4. Find competent interpreters.
    1. A competent interpreter: is able to communicate effectively in both English and the other language, knows specialized terms in both languages, will follow confidentiality rules to the same extent as employees, will understand their role as interpreter.
    2. Options: Hire bilingual staff, hire interpreters on a contract basis, use a language line telephone service, use volunteer interpreters (but must be competent), allow LEP person to use a friend or family member if they so choose (may not be appropriate in some situations such as where sensitive, confidential, or embarrassing information would be revealed).
  5. Translate vital documents.
    1. If a language group is frequently encountered (e.g.,Spanish in the Boise area), then vital and widely used documents must be translated.
      1. Examples of vital documents:  written notices of rights, hearing notices, notices of eviction, leases and tenant rules, applications for services, consent forms.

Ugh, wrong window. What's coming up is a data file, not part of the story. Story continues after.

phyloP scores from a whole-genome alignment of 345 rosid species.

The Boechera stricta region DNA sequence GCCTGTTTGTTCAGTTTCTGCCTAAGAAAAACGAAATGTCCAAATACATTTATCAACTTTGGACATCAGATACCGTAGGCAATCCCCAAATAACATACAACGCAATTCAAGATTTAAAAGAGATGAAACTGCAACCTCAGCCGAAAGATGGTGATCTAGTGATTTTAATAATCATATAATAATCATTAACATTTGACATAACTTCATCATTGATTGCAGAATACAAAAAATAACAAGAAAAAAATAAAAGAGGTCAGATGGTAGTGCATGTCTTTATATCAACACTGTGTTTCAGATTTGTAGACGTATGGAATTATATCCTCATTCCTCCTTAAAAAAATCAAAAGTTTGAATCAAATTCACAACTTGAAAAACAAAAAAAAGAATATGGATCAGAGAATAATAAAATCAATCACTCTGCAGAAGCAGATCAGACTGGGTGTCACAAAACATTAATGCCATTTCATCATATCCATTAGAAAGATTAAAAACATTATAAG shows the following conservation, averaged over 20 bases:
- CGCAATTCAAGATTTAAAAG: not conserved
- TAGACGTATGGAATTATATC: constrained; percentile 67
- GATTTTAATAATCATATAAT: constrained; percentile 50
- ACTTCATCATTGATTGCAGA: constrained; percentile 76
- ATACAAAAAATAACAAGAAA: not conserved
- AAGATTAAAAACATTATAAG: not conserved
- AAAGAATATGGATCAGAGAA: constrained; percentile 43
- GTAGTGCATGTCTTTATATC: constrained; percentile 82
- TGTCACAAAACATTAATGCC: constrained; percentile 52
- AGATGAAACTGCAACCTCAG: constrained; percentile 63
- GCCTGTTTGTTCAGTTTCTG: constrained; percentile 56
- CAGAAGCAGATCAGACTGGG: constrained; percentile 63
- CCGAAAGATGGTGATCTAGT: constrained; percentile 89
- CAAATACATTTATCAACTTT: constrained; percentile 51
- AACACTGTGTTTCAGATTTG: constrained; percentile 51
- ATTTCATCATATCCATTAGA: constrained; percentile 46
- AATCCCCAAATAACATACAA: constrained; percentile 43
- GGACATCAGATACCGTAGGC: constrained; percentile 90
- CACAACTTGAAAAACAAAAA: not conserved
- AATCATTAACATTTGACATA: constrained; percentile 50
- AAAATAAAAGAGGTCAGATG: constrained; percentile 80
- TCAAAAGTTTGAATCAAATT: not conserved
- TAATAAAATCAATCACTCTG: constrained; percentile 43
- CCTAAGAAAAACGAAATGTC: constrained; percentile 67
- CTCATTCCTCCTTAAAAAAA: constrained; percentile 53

2. Use a competent translator and ideally, have a second translator check the translation.
    3. Translation Safe Harbor = “strong evidence of compliance”:  If you provide written translations of vital documents for each language group that constitutes 5% or 1,000 (whichever is less) of the population of persons eligible for your services; and you provide oral interpretation free of cost for persons in a language group that is 5% of the population of persons eligible for your services but fewer than 50 people. 
  6. Develop an LEP Plan – an implementation plan to address the needs of LEP populations identified in the four-factor analysis.  Either a written plan, or some other way to document your strategy for providing LEP access.